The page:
That Boutique-y Whisky Company Irish Single Malt No.1 24 Year Old


That Boutique-y Whisky Company are an independent bottling company set up in 2012. Their bottles are anything but ordinary, being illustrated by artist Emily Chappell and as their own website says they 'offer stunning whiskies from world-renowned brands and distilleries. Each bottle has a fun and informative graphic-novel style label containing humorous references, in jokes and shocking puns.'


Take, for example, the label for the whisky I'm reviewing here, the Irish Single Malt No.1 24 Year Old - Batch 1.

(pic courtesy of That Boutique-y Whisky Company)

Definitely not the standard approach to labelling by any means, but boy does it stand out and any reference to Father Ted is good in my books! 

As of 2016 the company added age statements to their whiskies too - 'When we started on our noble mission, we often had releases which had a huge range of aged liquid in them - often varying by up to 30 years within a single batch. The only constraint we had was that the liquid had to be excellent, and justify its place in the line up. At the time, and especially given the nonsensical legislation that dictates the ages that are allowed to be shown on a bottle*, that would have meant having to quote an age which would have totally belied the quality of the liquid and would have been a distraction. So, we decided to sack off the whole age statement business altogether. This is much less the case now, and our releases tend to have more consistency in the ages, and so the minimum age is much more representative of the batch.'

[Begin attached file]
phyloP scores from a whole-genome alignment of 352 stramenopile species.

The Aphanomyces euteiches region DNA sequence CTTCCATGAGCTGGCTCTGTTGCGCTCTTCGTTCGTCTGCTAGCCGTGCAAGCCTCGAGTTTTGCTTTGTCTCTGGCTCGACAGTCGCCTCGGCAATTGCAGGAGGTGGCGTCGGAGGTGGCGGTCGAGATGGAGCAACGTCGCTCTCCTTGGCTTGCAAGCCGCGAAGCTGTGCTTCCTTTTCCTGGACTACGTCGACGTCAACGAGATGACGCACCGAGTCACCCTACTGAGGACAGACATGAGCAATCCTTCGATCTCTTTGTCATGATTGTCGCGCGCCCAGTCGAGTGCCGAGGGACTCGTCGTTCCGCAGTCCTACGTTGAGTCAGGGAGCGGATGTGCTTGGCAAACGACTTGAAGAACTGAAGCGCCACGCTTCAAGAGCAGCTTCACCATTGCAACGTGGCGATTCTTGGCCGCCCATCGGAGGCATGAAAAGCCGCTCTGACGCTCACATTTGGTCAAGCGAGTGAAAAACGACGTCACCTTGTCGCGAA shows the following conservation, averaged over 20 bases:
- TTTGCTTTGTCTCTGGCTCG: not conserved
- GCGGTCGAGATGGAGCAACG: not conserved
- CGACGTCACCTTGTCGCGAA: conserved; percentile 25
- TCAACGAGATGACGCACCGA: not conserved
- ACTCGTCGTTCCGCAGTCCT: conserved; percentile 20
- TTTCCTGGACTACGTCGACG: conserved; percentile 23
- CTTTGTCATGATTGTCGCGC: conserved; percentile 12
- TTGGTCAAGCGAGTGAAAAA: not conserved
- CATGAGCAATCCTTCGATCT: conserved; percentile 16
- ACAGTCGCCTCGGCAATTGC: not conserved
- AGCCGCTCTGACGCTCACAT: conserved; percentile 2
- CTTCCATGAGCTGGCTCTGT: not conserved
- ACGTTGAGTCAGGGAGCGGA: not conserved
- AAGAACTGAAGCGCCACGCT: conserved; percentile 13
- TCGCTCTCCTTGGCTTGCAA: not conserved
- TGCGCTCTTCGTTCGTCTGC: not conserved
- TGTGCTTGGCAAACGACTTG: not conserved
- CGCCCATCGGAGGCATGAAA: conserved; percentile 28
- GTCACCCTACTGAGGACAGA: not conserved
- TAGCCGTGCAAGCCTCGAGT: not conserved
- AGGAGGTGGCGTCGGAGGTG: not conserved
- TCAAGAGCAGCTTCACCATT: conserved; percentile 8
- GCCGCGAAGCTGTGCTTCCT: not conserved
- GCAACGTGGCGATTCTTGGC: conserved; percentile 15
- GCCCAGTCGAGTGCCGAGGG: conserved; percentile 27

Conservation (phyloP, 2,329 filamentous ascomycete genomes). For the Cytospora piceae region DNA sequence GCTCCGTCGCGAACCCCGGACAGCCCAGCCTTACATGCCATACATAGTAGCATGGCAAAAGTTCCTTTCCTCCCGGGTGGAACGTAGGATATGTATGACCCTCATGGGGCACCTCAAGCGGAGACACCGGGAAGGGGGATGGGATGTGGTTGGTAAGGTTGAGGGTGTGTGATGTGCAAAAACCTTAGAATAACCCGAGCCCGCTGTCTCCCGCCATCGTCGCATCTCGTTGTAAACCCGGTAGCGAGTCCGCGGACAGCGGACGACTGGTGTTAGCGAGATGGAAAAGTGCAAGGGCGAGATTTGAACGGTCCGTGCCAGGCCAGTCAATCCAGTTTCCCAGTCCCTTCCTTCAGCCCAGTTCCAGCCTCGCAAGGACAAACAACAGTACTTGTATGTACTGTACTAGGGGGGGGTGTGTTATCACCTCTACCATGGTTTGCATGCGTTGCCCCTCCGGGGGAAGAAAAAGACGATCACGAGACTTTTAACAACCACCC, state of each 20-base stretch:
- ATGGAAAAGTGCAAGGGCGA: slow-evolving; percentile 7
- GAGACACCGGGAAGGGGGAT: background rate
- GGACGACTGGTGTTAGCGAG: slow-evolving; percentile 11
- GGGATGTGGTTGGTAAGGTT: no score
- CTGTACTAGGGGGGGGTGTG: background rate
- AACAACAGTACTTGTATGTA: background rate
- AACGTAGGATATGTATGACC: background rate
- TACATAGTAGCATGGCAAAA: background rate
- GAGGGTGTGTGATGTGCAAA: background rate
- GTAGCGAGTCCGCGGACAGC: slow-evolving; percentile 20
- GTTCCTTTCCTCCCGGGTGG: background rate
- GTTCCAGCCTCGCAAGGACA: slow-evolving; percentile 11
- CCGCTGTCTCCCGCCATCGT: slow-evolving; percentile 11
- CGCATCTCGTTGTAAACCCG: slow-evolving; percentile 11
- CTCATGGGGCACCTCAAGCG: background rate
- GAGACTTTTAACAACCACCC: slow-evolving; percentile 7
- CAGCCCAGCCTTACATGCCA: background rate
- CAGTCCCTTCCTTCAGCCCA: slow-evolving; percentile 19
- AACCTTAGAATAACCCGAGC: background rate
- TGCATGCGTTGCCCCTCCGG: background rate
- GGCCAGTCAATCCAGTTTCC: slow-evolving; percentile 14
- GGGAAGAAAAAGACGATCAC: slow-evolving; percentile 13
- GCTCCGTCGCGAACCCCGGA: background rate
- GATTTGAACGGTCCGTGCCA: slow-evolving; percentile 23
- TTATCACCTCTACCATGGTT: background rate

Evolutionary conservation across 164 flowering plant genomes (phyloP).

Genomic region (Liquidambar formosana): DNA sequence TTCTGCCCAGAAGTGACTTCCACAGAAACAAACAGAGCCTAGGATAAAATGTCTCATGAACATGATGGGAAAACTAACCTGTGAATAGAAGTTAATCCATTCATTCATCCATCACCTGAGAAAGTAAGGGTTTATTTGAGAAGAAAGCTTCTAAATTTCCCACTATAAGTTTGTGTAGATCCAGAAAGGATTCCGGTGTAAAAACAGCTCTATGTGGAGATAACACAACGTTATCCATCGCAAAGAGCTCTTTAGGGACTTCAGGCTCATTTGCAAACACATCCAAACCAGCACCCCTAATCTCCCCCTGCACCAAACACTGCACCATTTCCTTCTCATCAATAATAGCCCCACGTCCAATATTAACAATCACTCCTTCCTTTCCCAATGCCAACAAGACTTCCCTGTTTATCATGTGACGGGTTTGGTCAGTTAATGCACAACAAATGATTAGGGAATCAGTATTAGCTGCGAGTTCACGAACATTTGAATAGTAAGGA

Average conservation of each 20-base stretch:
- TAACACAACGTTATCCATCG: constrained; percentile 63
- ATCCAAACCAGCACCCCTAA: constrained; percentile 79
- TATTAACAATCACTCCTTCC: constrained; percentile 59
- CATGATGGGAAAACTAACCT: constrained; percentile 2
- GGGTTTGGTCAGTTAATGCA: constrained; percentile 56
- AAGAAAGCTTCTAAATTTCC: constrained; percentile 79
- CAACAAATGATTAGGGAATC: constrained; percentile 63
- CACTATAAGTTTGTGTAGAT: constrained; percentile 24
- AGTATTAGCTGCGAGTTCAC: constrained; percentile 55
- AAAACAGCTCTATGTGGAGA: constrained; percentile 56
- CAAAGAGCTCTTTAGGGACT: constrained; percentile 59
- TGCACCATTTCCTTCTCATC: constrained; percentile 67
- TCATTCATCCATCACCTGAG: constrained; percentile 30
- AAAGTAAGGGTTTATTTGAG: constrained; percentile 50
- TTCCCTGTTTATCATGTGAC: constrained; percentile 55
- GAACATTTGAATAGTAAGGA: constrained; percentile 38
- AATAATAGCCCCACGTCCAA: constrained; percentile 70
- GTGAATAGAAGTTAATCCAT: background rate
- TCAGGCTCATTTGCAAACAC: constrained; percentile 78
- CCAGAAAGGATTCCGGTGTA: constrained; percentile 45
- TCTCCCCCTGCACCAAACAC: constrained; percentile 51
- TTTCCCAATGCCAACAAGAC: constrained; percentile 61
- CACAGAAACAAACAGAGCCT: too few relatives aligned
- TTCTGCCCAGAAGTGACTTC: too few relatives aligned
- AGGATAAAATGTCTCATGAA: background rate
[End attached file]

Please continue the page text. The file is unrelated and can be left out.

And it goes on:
The great thing about independent bottlers is that they don't mess with the cask contents the way that the distillery themselves might, so no artificial colouring, no chill-filtration, just the cask contents the way they should be - unadulterated!

This particular whisky is 24 years old, bottled at 46.8% which I assume is the cask strength (although I could be wrong there) and produced 264 bottles and as such would have set you back £125 for a 50cl bottle. Going back 24 years and the Irish whisky sector was in a bit of a state with only 3 main players, Irish Distillers, Cooley & Bushmills. The liquid here is almost certainly Bushmills.



Colour:

Straw Gold

Nose:

Green apples, grapefruit, pear drops, oak and a little white pepper.

Palate:

Smooth clean arrival, vanilla, honey, pear and then BANG!Chilli chocolate, surprisingly spicy considering its age and the house style. Oak very pronounced.

Finish:

Long and very warming - bitter cocoa and still a bit of that chilli heat. 

Overall:

Definitely an experience but one that was somewhat disjointed. The nose & palate didn't really marry up....personally I felt the oak dominated the spirit, so the fruit notes picked up on the nose rapidly disappeared in the palate, overtaken by the tannins from the oak and being surprisingly hot for a spirit that was matured for 24 years. But that is the beauty of single cask whiskies - variation. You just don't know how each batch will turn out and each one is an adventure!



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